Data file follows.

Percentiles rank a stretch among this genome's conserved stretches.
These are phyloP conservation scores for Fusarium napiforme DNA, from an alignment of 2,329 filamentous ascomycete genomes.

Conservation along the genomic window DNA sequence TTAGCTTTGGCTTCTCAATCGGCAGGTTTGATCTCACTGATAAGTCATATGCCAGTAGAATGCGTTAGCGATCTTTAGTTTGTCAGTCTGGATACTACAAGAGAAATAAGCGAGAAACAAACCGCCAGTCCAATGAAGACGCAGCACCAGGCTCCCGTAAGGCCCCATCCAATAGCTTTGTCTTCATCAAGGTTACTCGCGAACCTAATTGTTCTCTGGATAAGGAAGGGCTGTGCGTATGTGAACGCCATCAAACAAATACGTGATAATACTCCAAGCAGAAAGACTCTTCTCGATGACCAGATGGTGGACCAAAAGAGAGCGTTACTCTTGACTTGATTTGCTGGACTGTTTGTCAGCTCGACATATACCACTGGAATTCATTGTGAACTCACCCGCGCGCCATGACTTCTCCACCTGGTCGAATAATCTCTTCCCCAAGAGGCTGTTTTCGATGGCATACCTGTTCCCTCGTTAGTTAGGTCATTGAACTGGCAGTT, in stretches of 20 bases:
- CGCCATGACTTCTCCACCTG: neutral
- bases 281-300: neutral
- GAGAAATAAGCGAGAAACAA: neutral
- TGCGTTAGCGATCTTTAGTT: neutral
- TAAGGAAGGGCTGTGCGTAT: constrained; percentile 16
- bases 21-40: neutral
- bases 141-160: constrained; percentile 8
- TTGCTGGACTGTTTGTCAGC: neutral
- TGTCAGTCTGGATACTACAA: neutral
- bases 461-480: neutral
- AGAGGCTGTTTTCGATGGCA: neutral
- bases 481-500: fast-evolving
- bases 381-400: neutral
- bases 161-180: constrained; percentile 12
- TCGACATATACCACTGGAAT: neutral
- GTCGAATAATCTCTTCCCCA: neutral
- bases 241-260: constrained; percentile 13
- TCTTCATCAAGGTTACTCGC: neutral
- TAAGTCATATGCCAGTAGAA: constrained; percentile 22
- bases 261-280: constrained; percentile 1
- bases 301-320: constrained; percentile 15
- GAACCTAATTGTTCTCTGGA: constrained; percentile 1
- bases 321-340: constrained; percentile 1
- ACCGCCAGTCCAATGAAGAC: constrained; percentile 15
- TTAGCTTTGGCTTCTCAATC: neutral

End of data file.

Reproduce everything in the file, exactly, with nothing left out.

Percentiles rank a stretch among this genome's conserved stretches.
These are phyloP conservation scores for Fusarium napiforme DNA, from an alignment of 2,329 filamentous ascomycete genomes.

Conservation along the genomic window DNA sequence TTAGCTTTGGCTTCTCAATCGGCAGGTTTGATCTCACTGATAAGTCATATGCCAGTAGAATGCGTTAGCGATCTTTAGTTTGTCAGTCTGGATACTACAAGAGAAATAAGCGAGAAACAAACCGCCAGTCCAATGAAGACGCAGCACCAGGCTCCCGTAAGGCCCCATCCAATAGCTTTGTCTTCATCAAGGTTACTCGCGAACCTAATTGTTCTCTGGATAAGGAAGGGCTGTGCGTATGTGAACGCCATCAAACAAATACGTGATAATACTCCAAGCAGAAAGACTCTTCTCGATGACCAGATGGTGGACCAAAAGAGAGCGTTACTCTTGACTTGATTTGCTGGACTGTTTGTCAGCTCGACATATACCACTGGAATTCATTGTGAACTCACCCGCGCGCCATGACTTCTCCACCTGGTCGAATAATCTCTTCCCCAAGAGGCTGTTTTCGATGGCATACCTGTTCCCTCGTTAGTTAGGTCATTGAACTGGCAGTT, in stretches of 20 bases:
- CGCCATGACTTCTCCACCTG: neutral
- bases 281-300: neutral
- GAGAAATAAGCGAGAAACAA: neutral
- TGCGTTAGCGATCTTTAGTT: neutral
- TAAGGAAGGGCTGTGCGTAT: constrained; percentile 16
- bases 21-40: neutral
- bases 141-160: constrained; percentile 8
- TTGCTGGACTGTTTGTCAGC: neutral
- TGTCAGTCTGGATACTACAA: neutral
- bases 461-480: neutral
- AGAGGCTGTTTTCGATGGCA: neutral
- bases 481-500: fast-evolving
- bases 381-400: neutral
- bases 161-180: constrained; percentile 12
- TCGACATATACCACTGGAAT: neutral
- GTCGAATAATCTCTTCCCCA: neutral
- bases 241-260: constrained; percentile 13
- TCTTCATCAAGGTTACTCGC: neutral
- TAAGTCATATGCCAGTAGAA: constrained; percentile 22
- bases 261-280: constrained; percentile 1
- bases 301-320: constrained; percentile 15
- GAACCTAATTGTTCTCTGGA: constrained; percentile 1
- bases 321-340: constrained; percentile 1
- ACCGCCAGTCCAATGAAGAC: constrained; percentile 15
- TTAGCTTTGGCTTCTCAATC: neutral